GANGA RAM, an affluent Brahman merchant of Bathinda (30Â°14`N, 74Â°59`E) now a district town in Malva region of the Punjab, accepted Sikh faith at the hands of Guru Arjan. He, according to Bhai Santokh Singh,Sri Gur Pratap Suraj Granth, once crossed the Sutlej with a large stock of bdjard, a variety of millets. Learning that a vast body of men was at work digging a large tank at Guru Chakk (presentday Amritsar), he proceeded in that direction hoping to sell his merchandise profitably. At Amritsar, he saw large number of Sikhs engaged in voluntary sevd, digging and shovelling and carrying basketfuls of earth on their heads, and, although they had had little to eat owing to Guru ka Larigar or community kitchen having run short of rations, their pace had not slackened.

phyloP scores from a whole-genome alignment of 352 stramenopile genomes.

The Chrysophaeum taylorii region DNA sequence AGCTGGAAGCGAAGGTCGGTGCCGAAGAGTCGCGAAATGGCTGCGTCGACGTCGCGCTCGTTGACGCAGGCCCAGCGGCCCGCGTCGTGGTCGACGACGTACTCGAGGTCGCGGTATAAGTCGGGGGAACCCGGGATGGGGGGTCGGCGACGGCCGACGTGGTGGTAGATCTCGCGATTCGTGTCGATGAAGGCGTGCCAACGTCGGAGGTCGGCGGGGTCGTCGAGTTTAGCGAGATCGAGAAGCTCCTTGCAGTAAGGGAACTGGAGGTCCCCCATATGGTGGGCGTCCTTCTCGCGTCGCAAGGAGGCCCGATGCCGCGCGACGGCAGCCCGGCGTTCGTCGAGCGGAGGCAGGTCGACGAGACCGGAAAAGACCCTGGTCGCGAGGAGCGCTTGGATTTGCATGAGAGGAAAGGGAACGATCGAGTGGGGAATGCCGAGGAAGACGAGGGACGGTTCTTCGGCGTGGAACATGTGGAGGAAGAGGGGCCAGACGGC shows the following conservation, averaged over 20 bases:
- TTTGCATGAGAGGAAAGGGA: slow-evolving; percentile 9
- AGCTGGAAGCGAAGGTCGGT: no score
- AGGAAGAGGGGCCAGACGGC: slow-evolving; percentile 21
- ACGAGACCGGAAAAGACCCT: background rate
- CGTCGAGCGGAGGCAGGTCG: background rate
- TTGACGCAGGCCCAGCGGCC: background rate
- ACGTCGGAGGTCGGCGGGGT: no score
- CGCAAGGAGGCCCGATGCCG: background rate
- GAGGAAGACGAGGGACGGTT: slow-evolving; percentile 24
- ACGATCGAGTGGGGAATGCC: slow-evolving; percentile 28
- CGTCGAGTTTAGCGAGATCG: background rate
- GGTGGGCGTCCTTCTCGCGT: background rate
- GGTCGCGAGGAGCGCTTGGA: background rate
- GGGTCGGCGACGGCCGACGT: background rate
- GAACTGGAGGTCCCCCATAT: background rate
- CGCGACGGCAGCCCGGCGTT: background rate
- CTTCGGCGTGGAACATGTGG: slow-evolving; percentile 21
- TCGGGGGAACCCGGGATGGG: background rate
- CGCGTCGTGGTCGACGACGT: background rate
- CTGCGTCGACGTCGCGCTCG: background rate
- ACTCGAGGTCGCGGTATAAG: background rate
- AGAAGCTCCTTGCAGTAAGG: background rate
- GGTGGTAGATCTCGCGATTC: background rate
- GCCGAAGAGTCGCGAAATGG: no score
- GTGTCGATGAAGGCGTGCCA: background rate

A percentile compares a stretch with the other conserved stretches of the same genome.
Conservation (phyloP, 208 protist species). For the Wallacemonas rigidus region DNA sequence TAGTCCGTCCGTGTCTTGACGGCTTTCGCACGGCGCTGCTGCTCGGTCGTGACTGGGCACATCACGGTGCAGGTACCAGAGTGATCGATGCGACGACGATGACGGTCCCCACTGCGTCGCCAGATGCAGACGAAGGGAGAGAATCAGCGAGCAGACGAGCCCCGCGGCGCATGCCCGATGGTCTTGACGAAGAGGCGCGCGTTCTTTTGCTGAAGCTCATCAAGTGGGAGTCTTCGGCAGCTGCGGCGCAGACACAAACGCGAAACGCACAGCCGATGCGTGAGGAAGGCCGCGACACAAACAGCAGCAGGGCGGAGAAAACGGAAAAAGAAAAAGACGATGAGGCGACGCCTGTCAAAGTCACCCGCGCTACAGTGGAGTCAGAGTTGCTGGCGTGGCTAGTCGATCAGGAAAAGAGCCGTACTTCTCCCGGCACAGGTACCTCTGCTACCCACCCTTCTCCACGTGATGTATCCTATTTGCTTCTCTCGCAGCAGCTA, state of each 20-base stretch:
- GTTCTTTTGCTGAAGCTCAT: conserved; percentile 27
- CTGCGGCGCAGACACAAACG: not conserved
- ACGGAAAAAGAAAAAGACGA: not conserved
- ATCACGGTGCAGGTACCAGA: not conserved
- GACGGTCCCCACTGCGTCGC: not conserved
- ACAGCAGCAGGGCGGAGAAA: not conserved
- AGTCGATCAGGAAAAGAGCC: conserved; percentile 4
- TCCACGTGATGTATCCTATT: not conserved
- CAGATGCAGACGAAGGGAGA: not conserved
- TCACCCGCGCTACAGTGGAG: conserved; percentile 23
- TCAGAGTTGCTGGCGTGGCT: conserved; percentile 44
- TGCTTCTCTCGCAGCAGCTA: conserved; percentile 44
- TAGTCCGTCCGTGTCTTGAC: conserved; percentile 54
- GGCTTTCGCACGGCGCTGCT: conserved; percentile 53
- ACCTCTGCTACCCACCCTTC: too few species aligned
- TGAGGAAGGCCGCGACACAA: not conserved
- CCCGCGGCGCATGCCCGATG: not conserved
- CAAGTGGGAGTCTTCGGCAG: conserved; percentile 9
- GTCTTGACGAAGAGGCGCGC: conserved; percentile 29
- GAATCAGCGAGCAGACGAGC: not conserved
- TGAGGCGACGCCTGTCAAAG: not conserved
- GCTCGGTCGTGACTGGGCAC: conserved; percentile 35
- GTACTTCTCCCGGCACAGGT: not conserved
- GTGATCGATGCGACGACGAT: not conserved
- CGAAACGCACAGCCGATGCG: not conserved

Ganga Ram was deeply affected by the Sikhs` zeal and devotion. He turned over his entire stock of grain to the langar, and himself joined the devotees in the holy sevd. He declined to accept money for the grain he had brought and, instead, humbly supplicated the Guru to be admitted as a disciple. He stayed on in Amritsar and returned to his village Bathinda only after the completion of the sacred pool.
He devoted his remaining years to meditation and to preaching message of Guru Nanak. His descendant, Bhai Mul Chand, became famous for his piety and spiritual powers. Mul Chand`s shrine at Sunam (30Â°7`N, 75Â°48`E), in Sarigrur district of the Punjab, is still visited by devotees of diverse faiths. Ganga Ram`s direct descendants officiate as priests there.
1. Santokh Singh, Bhai, Sri Cur Pratap Suraj Granth. Amritsar, 1927-33
2. Satibir Singh, Paratakhu Hari. Jalandhar, 1982